Let’s Talk Dictation

S. J. Pajonas October 19, 2015
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I'm increasing my word count and saving my hands with dictation!

There are a few authors I’m pretty envious of, and I’m usually not a hugely envious person. But these authors, they get massive word counts every day, upwards of 10,000 words, and I look at them in awe. I have no idea how their fingers don’t fall off! And yes, I’m pretty sure most of these people type their manuscripts. They talk of hand cramps and tired fingers, and I don’t blame them. That does sound exhausting. But recently I had been hearing a lot about dictating your books. It was mentioned in several podcasts I listen to, and in a few books I’ve read on increasing your word count. The idea intrigued me! Although I hate hearing my own voice most days, I really wanted to become more comfortable with it anyway because I had been thinking about narrating my own books or podcasting. So when dictation was mentioned amongst some of my favorite authors, I decided to look into it.

I knew it would be hard to adjust. Talking out your sentences is a lot harder than typing them, at least at first. There is a method to the madness of dictation. You really have to think about what you’re going to say before you say it. Think the sentence, say the sentence. Think the punctuation, say the punctuation. In the beginning, and right now actually as I’m dictating this, I’m very slow to say what I need to write. But as I get going, my dictation gets faster and faster. I really like giving my hands a break, and even standing or pacing while dictating. In the end, it should be a lot better for my body.

Photo on Monday,10.12.2015 at 1.51.54 PM

I started out dictating using the built-in dictation in Mac OSX. I wanted to give dictation a try before I bought software. But I found the built-in dictation to be very cumbersome and hard to use. To bad. It didn’t learn from my corrected mistakes, and the accuracy was quite low. So I went to some friends for help and they told me to get Dragon. Dragon, though, is an investment. For Mac, it costs $200. I’ve spent a lot of money on my career this year, so I knew that if I bought Dragon, I would have to commit to it. So I bought it, and also found a compatible USB headset (that took me forever).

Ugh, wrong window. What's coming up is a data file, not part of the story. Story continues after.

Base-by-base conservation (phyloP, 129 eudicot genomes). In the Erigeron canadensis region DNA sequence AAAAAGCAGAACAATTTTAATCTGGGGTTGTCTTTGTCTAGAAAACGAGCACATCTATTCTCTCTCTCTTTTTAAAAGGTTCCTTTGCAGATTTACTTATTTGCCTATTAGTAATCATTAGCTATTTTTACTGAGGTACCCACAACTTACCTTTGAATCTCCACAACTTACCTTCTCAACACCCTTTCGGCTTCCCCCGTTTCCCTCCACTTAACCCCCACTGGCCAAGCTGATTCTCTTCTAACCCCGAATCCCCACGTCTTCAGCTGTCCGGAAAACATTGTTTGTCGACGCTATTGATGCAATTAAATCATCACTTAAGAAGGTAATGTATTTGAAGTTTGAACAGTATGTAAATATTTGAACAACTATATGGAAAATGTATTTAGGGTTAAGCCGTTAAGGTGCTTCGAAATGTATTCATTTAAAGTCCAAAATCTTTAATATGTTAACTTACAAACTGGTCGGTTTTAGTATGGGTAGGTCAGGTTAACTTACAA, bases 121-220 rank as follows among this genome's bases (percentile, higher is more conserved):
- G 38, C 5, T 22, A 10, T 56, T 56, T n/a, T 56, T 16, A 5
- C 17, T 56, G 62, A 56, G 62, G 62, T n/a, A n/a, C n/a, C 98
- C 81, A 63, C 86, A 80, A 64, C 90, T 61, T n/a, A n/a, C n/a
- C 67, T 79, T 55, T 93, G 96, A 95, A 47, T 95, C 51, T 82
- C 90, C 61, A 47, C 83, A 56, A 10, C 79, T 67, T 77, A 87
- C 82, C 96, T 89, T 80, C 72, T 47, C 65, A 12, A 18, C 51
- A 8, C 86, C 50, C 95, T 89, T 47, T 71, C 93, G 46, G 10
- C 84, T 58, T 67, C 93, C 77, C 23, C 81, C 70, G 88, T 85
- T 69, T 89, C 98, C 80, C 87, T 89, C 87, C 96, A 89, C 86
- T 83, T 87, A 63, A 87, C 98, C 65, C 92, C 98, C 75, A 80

I then read a great how-to manual, HOW TO DICTATE YOUR BOOK, that helped cement my feelings about dictation. If you’re considering this, you should check it out too.

These past few weeks, I’ve been concentrating on writing blog posts, emails, and notes with Dragon Dictation. I needed a way to practice that wasn’t a part of actually writing books. I was afraid if I was too slow at dictation, I would give up, and I can’t give up. When it comes down to it, I’m actually a pretty fast typer, so dictation has to be faster. The only problem with that is that my hands will hurt after a few days and I’m prone to get ganglion cysts between my fingers if I type too much. (Those things hurt!)

So here I am ready to start writing a brand-new book. I’m almost done with revisions to my last book (in fact I will be done today) so this week I have the chance to start writing out beats for the brand-new book. Let’s talk about my plan of attack.

1) Write out each scene before I get started. In Scrivener, I plan to write out beats for each scene before I start. Then, I will outline each scene on a note card that I can reference while I dictate.
2) I will dictate only first drafts. Dictation and editing don’t go together, and I’m going to use the advantage of dictation to get words down on the page.
3) Editing will come later. I will turn off my internal editor, and work hard to ignore mistakes until the first draft is done. Or…
4) If there are too many mistakes in the first draft, I will edit before I dictate each session. This should be a good compromise if I need it.

There! That’s not a bad start. Okay, let’s get this show on the road. I hope to have progress to show by the end of the week. Stay tuned!


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